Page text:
Retired faculty member Linda Anderson connects to her nature-loving roots volunteering at the Arboretum

Retired UCSC marine sciences instructor and researcher, Linda Anderson (left), alongside Arboretum volunteers. (Photo by Carolyn Lagattuta)

Linda Anderson (B.S. ’81 Earth sciences; M.S. ’84; Ph.D. ’89) has been a volunteer with the UC Santa Cruz Arboretum and Botanic Garden since she retired from the university over 15 years ago. Anderson is a lifelong nature lover with deep roots at UC Santa Cruz—it only makes sense that she would spend her retired years tending UCSC’s largest garden.

After completing her first undergraduate degree in zoology and chemistry at UC Berkeley, Anderson moved to Santa Cruz in 1976. She got involved in environmental activism and lobbied the California Board of Forestry, advocating for select harvest in Santa Cruz County. Anderson became more invested in protecting California’s natural environment, particularly in regard to timber harvesting. This prompted her to pursue a second bachelor’s degree in geology at UCSC.

Following her undergraduate studies, she continued her education in Earth sciences, earning her master’s degree and Ph.D. from UCSC with a focus on geochemistry. After a stint at the US Geological Survey, Anderson returned to UCSC in 1996 until her retirement in 2012.  Her research focused on the chemical composition of oceans over geologic time-scales, the field of paleoceanography.  These studies utilize chemical signatures captured in oceanic sediment cores laid down over millions of years.  One unicellular organism, foraminifera, incorporates trace elements into its shell depending on the pH and temperature of the surrounding ocean, providing insights into past climates.  This information provides valuable insights into the earth’s response to climate change.

While she enjoyed studying and teaching the wonders of the ocean, being a chemist meant she had to stay inside a lab when she really wanted to be outside exploring nature. “I realized that when I retired I wanted to be outside,” Anderson says.

Anderson began volunteering with the Arboretum two years before she retired. Out of the four gardens—three of which feature plants from afar in Australia, New Zealand, and South Africa—Anderson knew that she wanted to dedicate her time to local indigenous plants in the California Natives Garden.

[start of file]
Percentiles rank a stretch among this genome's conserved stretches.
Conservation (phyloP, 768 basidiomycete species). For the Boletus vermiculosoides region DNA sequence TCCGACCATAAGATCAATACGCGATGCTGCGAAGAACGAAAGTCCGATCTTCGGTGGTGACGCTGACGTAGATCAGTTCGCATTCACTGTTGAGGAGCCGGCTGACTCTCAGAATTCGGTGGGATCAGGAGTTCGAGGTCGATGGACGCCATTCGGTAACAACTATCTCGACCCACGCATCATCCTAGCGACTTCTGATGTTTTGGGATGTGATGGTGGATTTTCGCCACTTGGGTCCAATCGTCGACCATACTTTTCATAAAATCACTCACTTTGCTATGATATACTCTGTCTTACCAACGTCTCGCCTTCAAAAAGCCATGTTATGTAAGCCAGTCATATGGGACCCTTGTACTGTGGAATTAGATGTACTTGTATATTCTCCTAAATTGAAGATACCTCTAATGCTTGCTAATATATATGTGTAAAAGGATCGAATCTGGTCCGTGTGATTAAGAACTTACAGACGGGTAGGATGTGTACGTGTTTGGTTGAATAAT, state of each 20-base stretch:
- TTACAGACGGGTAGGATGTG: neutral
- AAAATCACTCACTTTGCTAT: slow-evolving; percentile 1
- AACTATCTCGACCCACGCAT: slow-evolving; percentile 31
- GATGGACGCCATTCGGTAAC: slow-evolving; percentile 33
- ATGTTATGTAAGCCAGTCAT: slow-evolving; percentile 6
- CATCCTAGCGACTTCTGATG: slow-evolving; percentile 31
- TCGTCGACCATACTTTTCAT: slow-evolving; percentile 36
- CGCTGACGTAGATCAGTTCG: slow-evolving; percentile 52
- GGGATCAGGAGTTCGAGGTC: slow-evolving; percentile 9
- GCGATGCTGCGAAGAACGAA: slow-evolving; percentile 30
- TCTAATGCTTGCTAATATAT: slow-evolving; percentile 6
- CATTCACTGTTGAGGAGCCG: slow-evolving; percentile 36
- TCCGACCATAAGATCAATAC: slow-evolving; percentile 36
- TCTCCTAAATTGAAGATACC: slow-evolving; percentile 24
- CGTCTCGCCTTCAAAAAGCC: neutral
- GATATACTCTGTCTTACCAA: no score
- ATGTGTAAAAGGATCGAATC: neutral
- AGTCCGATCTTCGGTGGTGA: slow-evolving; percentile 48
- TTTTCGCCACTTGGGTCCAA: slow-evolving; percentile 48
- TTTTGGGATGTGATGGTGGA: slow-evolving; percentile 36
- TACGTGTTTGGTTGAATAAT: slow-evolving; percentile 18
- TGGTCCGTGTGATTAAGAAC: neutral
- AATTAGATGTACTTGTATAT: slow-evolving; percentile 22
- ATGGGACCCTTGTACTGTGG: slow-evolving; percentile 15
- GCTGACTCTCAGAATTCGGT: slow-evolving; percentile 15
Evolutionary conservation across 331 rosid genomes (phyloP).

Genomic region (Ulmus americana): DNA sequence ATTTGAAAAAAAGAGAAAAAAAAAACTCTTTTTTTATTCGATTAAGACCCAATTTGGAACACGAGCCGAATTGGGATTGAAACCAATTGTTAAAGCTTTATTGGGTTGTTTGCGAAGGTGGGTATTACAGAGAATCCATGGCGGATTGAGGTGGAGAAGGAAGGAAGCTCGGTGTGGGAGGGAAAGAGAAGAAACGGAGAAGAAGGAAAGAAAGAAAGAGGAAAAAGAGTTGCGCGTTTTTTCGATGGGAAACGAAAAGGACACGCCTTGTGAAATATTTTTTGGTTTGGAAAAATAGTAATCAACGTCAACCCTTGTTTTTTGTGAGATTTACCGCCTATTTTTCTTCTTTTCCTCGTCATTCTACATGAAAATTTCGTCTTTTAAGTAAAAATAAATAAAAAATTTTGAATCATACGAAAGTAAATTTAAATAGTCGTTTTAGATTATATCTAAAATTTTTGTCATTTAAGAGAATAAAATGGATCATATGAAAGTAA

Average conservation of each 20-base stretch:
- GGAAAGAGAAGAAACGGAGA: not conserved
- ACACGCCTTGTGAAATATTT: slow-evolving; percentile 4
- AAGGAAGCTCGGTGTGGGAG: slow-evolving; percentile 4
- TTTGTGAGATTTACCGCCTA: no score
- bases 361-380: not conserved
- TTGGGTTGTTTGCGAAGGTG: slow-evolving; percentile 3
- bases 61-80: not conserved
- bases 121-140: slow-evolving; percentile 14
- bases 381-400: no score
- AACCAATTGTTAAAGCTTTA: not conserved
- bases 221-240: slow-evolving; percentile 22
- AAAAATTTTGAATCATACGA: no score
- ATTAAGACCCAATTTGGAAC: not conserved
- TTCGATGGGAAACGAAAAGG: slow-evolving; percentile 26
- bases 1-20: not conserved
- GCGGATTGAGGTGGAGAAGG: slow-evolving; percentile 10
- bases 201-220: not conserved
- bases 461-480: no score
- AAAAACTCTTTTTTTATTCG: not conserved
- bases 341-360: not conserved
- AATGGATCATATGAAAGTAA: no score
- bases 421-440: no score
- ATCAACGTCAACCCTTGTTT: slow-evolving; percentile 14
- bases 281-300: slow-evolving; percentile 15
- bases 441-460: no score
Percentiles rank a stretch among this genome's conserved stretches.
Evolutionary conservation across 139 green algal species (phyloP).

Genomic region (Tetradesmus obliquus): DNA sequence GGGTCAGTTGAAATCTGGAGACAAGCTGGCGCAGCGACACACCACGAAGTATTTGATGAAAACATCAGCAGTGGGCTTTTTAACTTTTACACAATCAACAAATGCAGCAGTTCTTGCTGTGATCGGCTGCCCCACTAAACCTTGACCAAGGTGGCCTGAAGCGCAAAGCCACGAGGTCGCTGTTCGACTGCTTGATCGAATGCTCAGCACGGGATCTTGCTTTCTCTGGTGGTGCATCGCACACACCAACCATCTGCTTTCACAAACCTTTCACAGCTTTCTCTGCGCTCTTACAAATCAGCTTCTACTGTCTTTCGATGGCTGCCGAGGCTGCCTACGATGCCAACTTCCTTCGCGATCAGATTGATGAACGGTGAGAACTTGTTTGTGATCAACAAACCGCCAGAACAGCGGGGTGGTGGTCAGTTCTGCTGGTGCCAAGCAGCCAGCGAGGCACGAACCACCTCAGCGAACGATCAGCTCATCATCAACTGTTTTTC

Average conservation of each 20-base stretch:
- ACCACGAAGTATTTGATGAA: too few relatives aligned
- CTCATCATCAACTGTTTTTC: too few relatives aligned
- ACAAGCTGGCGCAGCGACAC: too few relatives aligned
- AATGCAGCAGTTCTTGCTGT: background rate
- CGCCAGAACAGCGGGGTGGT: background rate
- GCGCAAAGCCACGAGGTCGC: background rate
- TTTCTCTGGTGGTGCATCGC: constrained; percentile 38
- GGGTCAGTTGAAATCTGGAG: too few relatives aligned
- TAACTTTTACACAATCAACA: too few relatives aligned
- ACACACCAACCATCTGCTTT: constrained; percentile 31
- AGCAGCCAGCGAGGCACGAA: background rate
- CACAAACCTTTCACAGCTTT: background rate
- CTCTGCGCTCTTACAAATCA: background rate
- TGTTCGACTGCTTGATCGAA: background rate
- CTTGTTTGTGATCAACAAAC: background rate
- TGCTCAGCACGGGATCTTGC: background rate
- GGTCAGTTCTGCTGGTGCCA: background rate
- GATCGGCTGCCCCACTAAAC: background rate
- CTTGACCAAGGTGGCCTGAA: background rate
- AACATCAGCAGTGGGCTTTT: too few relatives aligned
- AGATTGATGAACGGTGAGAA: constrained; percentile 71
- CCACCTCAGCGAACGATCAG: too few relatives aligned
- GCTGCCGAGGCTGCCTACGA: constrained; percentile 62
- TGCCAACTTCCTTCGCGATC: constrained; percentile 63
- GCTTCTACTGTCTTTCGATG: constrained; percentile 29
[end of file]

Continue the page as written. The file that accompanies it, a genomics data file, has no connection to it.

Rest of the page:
Growing up in Pasadena, Anderson’s love for nature began with California native plants as they were near and dear to her mother. “When my family went camping, my mom brought her natural history books,” Anderson says. Her mother also grew native plants at home. While this exposure started Anderson down the path of natural history research as a geochemist, she was excited to return as a retiree to what prompted her love for nature in the first place—studying and protecting California native plants.

As a volunteer coordinator at the Arboretum, Anderson leads two volunteer groups during the week: one on Tuesday morning tending the California Native Garden in the front of the arboretum and another on Thursday morning with the Conservation Garden in the upper section of the Arboretum. The volunteers are a mix of undergraduates, an enthusiastic computer  science masters student, and retirees.

While her Tuesday volunteer group maintains the front-facing Native California Garden, Anderson has more creative license to start new projects in the Conservation Garden. In the last few years, Anderson established a coastal prairie habitat. Inspired by the Upper Marshall Meadow near her Felton home, she took seeds from endangered plants that only exist in the Upper Marshall Meadow to propagate and plant.

“Coastal prairies are the most endangered plant community. I think they are spectacular, especially in spring when there are lots of flowers,” Anderson says. In the first year of the project, she planted two rare species from the meadow and was ecstatic to see them seed out the next year, solidifying the plants’ longevity in the garden.

“I love the people I work with and who oversee me,” she says referring to the seven paid staff at the Arboretum. “The wonderful thing about this place is its staff. Not only do they appreciate volunteers, but they are very supportive”.

The Arboretum staff are always there to provide tools and frequently greet volunteers by name, lifting them up. She says she feels like she is treated like staff because of her long-time involvement and the expertise she brings to the arboretum. There are many ways that people can volunteer at the garden from weeding and pruning plants to working at the gift shop and talking to visitors about the garden. Volunteers can come on a weekly basis or simply come to a singular event.

“There is something for everyone here,” Anderson says.

In addition to her passion for plants and the Arboretum, Anderson is a staunch supporter of students at UC Santa Cruz. She has established scholarships in memory of her parents, Marilyn C. and Raymond E. Davis as well as made other generous gifts to the university. Her roots are indeed deep at UC Santa Cruz.


To learn more about volunteer opportunities with the UCSC Arboretum, visit here.